3 in 4 children born in South Sudan since independence have known nothing but war – UNICEF
New peace agreement offers flicker of hope – if it holds
NEW YORK/JUBA, 8 July 2018 – Out of 3.4 million babies born in South Sudan since it became the world’s youngest country in 2011, 2.6 million have been born in war, UNICEF said on the eve of South Sudan’s independence.
Conflict and underdevelopment have plagued South Sudan for decades, leaving its children out of school, malnourished and vulnerable to disease, abuse and exploitation. The prospect of a better future following the country’s independence in 2011 was short-lived following the eruption of a civil war in 2013.
“As South Sudan turns seven, a seemingly endless war continues to devastate the lives of millions of children,” said Henrietta H. Fore, UNICEF’s Executive Director who visited Juba, Ganiyel and Bentiu in the war-ravaged country earlier this year. “Warring parties can and must do more to bring back peace. The children of South Sudan deserve better.”
Although 800 children have been released from armed groups since the beginning of the year, an estimated 19,000 children continue to serve as fighters, cooks, porters and messengers and to suffer sexual abuse – up from 500 when the conflict first broke out in 2013.
The proportion of people who do not know where their next meal is coming from went up from 35 per cent in 2014 to nearly 60 per cent at present, with some areas of the country one step away from famine especially during the lean season.
Malnutrition rates are at critical levels. More than 1 million children are malnourished, including 300,000 severely so and at risk of death.
The conflict has also pushed hundreds of thousands of children out of school, with 1 in 3 schools damaged, destroyed, occupied or closed since 2013. South Sudan now has the highest proportion of out-of-school children in the world. More than 2 million children – or more than 70 percent of those who should be attending classes – are not receiving an education.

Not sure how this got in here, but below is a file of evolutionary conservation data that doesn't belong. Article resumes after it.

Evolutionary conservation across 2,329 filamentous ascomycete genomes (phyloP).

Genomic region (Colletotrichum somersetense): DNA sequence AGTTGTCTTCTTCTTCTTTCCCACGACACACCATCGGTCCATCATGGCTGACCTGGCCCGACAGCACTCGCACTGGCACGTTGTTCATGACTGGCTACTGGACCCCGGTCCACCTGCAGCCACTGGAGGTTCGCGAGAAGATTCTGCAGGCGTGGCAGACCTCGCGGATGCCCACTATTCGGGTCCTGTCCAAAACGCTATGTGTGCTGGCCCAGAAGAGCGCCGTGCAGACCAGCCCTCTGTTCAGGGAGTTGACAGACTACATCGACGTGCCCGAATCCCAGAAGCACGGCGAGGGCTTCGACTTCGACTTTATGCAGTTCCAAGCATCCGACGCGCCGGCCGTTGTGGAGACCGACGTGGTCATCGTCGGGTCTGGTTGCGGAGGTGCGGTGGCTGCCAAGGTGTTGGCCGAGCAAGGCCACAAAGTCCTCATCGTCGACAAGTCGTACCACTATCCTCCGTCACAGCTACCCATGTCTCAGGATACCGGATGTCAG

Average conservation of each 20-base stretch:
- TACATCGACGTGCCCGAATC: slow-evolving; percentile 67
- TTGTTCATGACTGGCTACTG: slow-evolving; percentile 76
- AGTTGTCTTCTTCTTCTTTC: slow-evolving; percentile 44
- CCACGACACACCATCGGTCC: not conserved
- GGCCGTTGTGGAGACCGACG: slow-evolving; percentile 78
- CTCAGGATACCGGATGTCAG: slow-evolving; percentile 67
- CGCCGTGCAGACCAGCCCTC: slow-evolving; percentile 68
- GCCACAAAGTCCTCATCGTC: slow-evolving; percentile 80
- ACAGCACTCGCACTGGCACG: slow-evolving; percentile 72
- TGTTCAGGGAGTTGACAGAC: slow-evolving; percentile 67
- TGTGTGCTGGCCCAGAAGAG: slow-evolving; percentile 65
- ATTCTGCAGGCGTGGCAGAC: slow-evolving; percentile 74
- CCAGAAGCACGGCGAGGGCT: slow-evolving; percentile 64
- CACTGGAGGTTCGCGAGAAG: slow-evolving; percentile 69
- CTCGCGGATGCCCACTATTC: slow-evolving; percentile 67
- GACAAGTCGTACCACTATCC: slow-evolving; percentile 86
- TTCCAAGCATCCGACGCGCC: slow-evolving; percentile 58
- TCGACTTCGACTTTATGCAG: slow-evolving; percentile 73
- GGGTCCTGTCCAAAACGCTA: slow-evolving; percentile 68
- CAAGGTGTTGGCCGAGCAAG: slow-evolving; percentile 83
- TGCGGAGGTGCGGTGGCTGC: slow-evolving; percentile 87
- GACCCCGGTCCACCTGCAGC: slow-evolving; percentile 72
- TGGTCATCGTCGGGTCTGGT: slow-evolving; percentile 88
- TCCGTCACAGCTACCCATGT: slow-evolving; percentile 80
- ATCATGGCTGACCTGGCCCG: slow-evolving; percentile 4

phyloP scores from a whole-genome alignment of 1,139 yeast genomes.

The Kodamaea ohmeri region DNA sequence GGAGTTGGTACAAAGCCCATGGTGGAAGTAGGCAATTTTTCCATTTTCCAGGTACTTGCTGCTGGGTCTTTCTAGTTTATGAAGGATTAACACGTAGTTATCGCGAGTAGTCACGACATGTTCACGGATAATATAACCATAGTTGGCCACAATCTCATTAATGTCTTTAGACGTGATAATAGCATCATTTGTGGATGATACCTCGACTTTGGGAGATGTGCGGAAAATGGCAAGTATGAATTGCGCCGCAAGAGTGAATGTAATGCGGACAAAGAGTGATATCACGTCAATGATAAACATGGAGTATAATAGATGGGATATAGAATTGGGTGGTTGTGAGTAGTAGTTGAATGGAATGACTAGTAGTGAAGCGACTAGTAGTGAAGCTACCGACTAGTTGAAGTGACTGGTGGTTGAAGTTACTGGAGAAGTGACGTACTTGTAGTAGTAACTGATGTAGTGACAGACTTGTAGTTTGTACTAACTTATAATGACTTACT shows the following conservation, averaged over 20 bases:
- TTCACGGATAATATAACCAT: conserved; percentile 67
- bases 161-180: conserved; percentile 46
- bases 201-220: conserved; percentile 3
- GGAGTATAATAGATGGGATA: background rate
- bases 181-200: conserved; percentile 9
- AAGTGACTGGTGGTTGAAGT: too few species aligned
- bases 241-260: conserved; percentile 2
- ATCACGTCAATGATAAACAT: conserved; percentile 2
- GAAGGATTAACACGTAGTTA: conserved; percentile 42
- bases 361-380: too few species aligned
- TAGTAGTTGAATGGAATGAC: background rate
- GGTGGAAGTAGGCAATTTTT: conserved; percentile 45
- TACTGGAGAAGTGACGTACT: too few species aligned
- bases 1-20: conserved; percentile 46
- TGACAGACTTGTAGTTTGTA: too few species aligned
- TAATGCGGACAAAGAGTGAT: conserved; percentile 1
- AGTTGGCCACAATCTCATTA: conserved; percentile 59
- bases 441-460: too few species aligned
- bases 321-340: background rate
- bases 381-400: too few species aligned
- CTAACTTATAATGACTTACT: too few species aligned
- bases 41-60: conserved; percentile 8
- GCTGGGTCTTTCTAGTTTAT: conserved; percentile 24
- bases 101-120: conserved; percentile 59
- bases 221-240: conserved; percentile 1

Efforts to aid those in the greatest need are also being hampered. More than 100 aid workers have been killed in the violence since the conflict began in 2013, including a driver for UNICEF just last week.
The birth of the world’s youngest country seven years ago set off a massive return of refugees to their newly independent nation. However, since the conflict started in 2013, more than 2.5 million – including over 1 million children – have again fled fighting in South Sudan to seek safety in neighboring countries.
“The signing of a permanent ceasefire between the two main warring parties in Khartoum last month was a positive step in what has been a faltering peace process. We now count on the leadership and commanders to respect it while ensuring that aid workers are given unrestricted access to those in need,” said Fore. “South Sudan was the first country I visited when I became Executive Director and I saw for myself how harmed children have been by the war. They simply cannot endure anymore.”
Notes for editors:
In 2018 UNICEF is working to:
Identify and treat more than 200,000 children suffering from severe acute malnutrition; provide preventative nutrition services to more than 1 million mothers and caregivers of children under five.
Provide 800,000 people with access to safe water and sanitation
Vaccinate 3 million children against polio; treat 700,000 children for malaria, pneumonia and diarrhea; provide 20,000 pregnant women with access to skilled care at birth.
Negotiate the release of more than 1,000 children from armed groups; deliver a comprehensive package to help released children reintegrate into their communities.
Provide 500,000 children with access to formal or non-formal basic education; build over 400 temporary learning spaces, train over 15,000 teacher and parent-teacher association member
UNICEF works in some of the world’s toughest places, to reach the world’s most disadvantaged children. Across 190 countries and territories, we work for every child, everywhere, to build a better world for everyone.
For more information about UNICEF’s work in South Sudan visit: www.unicef.org/southsudan
For more information, please contact:
Tim Irwin, UNICEF South Sudan, +211 912 162 888 email@example.com
James Elder, UNICEF Nairobi +254 715 581 222 firstname.lastname@example.org
Joe English, UNICEF New York, +1 917 893 0692 email@example.com